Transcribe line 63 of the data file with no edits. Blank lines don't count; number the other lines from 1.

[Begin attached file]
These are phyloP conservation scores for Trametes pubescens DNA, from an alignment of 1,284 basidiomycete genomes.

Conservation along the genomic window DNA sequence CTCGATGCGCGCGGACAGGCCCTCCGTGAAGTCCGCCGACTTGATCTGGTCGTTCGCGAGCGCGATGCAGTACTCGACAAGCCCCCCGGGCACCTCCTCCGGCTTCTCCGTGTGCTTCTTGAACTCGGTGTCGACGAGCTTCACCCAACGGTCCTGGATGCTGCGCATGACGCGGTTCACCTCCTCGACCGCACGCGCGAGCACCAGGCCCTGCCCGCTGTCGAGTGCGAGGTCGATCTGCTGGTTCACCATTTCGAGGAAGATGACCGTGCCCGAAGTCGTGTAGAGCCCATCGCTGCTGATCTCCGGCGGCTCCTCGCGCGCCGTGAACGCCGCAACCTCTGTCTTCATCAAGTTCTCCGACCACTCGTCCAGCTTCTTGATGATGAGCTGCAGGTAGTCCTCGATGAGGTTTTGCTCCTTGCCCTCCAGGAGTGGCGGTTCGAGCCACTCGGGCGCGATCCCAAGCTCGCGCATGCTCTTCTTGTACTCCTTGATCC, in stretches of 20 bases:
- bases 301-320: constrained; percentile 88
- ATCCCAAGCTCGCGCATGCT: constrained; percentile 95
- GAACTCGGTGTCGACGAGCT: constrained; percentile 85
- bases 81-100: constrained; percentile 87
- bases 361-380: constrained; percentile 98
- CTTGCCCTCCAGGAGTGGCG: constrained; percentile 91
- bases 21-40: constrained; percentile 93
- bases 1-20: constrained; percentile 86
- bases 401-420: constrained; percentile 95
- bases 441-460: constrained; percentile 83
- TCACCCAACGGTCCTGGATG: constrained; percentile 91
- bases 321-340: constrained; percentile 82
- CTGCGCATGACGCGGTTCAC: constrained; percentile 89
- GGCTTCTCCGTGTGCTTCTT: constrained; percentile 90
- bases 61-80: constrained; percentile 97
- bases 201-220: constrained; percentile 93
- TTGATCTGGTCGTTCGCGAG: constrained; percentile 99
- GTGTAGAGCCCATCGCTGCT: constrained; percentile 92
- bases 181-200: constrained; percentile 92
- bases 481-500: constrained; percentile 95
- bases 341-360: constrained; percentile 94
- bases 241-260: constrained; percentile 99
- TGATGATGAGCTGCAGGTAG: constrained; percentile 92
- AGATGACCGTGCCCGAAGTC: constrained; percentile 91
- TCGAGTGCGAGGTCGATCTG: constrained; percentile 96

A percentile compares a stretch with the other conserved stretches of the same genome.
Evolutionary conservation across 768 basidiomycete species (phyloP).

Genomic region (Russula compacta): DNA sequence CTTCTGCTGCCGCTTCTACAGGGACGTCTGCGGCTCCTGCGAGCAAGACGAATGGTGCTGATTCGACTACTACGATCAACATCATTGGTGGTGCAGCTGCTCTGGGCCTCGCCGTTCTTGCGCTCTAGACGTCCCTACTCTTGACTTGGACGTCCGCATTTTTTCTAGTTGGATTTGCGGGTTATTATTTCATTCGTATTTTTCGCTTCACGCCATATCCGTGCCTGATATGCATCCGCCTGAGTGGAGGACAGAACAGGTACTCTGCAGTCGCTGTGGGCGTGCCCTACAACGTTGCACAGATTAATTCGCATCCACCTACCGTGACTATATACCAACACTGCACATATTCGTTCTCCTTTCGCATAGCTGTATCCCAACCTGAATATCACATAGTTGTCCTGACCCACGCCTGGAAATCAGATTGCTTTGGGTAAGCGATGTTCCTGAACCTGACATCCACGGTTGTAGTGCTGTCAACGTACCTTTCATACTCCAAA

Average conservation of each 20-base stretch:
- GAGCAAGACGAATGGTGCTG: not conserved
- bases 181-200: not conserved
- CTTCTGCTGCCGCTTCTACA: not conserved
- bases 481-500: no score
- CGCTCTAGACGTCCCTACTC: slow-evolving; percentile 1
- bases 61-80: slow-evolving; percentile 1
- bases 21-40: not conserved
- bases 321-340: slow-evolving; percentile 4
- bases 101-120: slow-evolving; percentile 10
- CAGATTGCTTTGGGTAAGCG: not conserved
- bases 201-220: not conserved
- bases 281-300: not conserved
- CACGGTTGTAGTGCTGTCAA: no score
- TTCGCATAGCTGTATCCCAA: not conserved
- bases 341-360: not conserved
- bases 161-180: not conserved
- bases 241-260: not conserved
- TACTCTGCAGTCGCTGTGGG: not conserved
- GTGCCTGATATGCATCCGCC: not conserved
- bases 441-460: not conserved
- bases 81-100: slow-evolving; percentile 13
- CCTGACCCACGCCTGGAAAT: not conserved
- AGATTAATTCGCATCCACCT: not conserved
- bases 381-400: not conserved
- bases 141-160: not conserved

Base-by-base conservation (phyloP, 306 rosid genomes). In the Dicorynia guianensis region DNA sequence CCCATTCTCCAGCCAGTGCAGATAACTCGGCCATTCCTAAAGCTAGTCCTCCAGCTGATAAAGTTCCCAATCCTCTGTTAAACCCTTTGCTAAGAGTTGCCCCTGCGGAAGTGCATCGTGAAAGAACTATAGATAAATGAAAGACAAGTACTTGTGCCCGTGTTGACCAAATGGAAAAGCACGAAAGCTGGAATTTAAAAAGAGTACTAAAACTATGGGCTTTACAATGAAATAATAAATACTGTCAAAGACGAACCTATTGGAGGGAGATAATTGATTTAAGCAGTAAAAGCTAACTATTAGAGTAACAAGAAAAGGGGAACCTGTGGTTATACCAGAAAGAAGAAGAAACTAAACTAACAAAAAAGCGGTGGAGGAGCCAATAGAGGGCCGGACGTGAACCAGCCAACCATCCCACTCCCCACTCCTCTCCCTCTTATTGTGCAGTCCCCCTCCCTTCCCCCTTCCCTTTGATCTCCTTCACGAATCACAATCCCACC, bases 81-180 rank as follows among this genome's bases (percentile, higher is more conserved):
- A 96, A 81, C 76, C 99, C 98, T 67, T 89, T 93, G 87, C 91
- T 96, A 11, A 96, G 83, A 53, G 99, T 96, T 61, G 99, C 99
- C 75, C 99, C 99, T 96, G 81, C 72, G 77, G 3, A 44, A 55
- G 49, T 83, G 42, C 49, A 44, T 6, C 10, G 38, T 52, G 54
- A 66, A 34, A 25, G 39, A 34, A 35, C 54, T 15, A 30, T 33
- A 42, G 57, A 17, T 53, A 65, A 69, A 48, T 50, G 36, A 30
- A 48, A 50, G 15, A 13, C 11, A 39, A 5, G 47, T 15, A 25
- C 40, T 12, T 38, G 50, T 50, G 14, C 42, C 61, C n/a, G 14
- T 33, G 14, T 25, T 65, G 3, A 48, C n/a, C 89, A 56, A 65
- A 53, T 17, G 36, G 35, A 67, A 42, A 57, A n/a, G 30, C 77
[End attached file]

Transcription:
- A 42, G 57, A 17, T 53, A 65, A 69, A 48, T 50, G 36, A 30